3. Use credible and relevant evidence
You’ve found a credible source, and now you need to select relevant, timely, and appropriate evidence from that source. Academic integrity requires rigorous evaluation of the evidence you use.
Using evidence or information that does not directly support your claims, is no longer valid or in use, or presents your reader with biased or inaccurate information takes you off the path of academic integrity.
4. Integrate and cite evidence and sources
Evidence from sources needs to be integrated into your paper and appropriately cited. Academic integrity involves attributing the credit of any theories, ideas, or words to those who contributed to the conversation/topic before you, while using their work as a foundation to build upon.
5. Provide original academic thought and voice
Including the ideas and research of others is needed for academic writing, but it is not enough to only present what others have said. Academic integrity includes presenting the information from others while also providing your own original and academic thoughts and voice to the conversation.
6. Avoid all forms of plagiarism
Direct cheating is an obvious departure from academic integrity, but plagiarism can take many forms and does not always accompany an intent to cheat. Academic integrity requires taking careful steps to avoid all forms of plagiarism — intentional or unintentional.
While technology casts a wider net in terms of providing valuable access to education, it can also potentially threaten one’s ability to maintain academic integrity. Between the many sites that yield false or unverified search results and those that sell unoriginal work outright, the internet is full of dangerous and deceptive challenges.
7. Use tutoring responsibly
Working with a tutor can help you to increase your knowledge, but it must be done responsibly to maintain your academic integrity. You must produce your own work at all stages and independently meet the expectations of the course. Also, be sure you are working with a UAGC-approved tutor through Canvas.
Many sites market themselves as “tutoring” sites, when in fact they are buying and selling other students’ work. “Modern contract cheating websites are the fronts for sophisticated, commercial operations that offer individually written assessment items for a fee.” (Rowland et al., 2018).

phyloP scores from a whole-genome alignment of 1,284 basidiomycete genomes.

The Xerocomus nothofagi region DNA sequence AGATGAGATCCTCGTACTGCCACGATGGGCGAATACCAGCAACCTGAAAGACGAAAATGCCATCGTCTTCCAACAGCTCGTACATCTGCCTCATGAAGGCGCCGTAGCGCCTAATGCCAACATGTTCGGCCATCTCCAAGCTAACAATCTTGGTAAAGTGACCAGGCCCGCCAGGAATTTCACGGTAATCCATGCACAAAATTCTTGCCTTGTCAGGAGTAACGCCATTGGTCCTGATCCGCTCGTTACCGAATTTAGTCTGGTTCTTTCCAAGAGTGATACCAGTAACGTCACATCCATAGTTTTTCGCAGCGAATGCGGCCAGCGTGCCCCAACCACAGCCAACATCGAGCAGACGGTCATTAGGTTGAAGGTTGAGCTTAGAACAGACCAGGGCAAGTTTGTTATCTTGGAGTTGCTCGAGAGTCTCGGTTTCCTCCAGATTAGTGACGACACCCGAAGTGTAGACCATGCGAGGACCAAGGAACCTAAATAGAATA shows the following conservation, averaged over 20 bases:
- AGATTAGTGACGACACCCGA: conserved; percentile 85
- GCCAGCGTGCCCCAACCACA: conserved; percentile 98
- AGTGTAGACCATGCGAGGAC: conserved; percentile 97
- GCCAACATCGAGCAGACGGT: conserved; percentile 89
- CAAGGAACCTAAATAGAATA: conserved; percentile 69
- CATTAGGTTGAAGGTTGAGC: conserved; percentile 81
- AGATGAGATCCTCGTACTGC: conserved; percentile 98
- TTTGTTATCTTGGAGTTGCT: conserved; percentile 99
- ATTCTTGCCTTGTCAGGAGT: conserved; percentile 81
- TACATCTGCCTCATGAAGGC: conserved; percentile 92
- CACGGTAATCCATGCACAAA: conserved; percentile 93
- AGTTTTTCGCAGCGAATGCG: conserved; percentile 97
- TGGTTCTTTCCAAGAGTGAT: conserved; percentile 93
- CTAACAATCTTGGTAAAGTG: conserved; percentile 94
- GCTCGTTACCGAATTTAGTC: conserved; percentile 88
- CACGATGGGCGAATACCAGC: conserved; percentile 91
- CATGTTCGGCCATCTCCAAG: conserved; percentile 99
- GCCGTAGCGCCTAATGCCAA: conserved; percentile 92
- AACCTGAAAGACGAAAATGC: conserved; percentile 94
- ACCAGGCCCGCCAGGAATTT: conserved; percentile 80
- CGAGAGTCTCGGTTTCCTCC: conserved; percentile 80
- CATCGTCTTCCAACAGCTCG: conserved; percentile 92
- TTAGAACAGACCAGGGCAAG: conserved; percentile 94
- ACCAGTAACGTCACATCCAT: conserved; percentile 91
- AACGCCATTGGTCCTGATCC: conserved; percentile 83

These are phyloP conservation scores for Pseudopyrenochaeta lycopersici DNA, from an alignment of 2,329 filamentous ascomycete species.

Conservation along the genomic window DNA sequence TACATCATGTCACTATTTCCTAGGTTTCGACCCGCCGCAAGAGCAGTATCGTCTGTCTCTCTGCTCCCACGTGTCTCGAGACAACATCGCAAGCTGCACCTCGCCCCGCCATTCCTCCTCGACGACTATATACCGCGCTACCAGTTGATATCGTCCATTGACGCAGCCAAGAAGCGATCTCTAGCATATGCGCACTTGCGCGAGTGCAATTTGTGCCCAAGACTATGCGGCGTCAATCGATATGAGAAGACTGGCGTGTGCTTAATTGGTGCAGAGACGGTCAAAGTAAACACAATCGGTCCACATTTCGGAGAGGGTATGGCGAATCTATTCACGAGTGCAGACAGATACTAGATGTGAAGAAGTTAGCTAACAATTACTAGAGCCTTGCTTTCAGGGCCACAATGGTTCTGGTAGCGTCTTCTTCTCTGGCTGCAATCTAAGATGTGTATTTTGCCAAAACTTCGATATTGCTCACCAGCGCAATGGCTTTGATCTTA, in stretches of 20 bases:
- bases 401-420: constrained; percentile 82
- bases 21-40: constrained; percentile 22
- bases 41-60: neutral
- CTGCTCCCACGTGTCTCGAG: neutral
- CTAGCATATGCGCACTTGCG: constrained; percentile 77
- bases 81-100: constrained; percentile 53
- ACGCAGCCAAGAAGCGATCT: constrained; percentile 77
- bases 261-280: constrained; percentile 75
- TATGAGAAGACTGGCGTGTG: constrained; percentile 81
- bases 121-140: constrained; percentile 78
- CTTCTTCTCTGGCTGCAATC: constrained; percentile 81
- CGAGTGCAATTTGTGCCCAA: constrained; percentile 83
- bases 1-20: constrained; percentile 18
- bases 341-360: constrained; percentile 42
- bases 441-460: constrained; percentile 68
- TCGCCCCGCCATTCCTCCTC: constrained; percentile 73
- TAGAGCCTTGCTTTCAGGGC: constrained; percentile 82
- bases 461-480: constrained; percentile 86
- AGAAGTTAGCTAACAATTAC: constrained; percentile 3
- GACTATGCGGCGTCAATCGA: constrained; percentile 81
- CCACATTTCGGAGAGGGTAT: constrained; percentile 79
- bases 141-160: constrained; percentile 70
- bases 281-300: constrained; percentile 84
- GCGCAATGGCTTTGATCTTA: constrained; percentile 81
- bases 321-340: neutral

Learn more about how to avoid scams by reading this article on deceptive online tutoring services.
8. Maintain personal responsibility and continual improvement
Personal responsibility is the view that you are ultimately responsible for your academic choices and the consequences of those choices.
- Be aware of academic integrity expectations.
- Understand how to choose credible and reliable sources.
- Never rely on others to ensure you have cited appropriately.
- Know that unintentional plagiarism is still plagiarism.
- Use tutoring responsibly, use responsible tutoring sites (UAGC-provided), and never allow your tutor to edit or produce any of your assignments for you or with you.
- Independently produce your own work for assignments and do not share your work with others.
- Continual improvement is the view that as a student, you are continually learning how to meet academic integrity expectations and striving to exceed them.
- Ask if you are unsure. Use Turnitin.
- Use the resources provided here to help you meet expectations.
- Evaluate sources carefully for credibility.
- Include your own analysis and academic voice/stance in all academic work.
- Check your academic work, looking for potential issues with academic integrity.
- Become an independent and lifelong learner.
The resources and information you need for accomplishing each of the steps to academic integrity can be found in the UAGC Academic Integrity Guide.
Rettinger, D. A., & Kramer, Y. (2009). Situational and Personal Causes of Student Cheating. Research in Higher Education, 50(3), 293–313. https://doi-org.proxy-library.ashford.edu/10.1007/s11162-008-9116-5
Rowland, S., Slade, C., Wong, K.-S., & Whiting, B. (2018). “Just turn to us”: the persuasive features of contract cheating websites. Assessment & Evaluation in Higher Education, 43(4), 652–665. https://doi-org.proxy-library.ashford.edu/10.1080/02602938.2017.1391948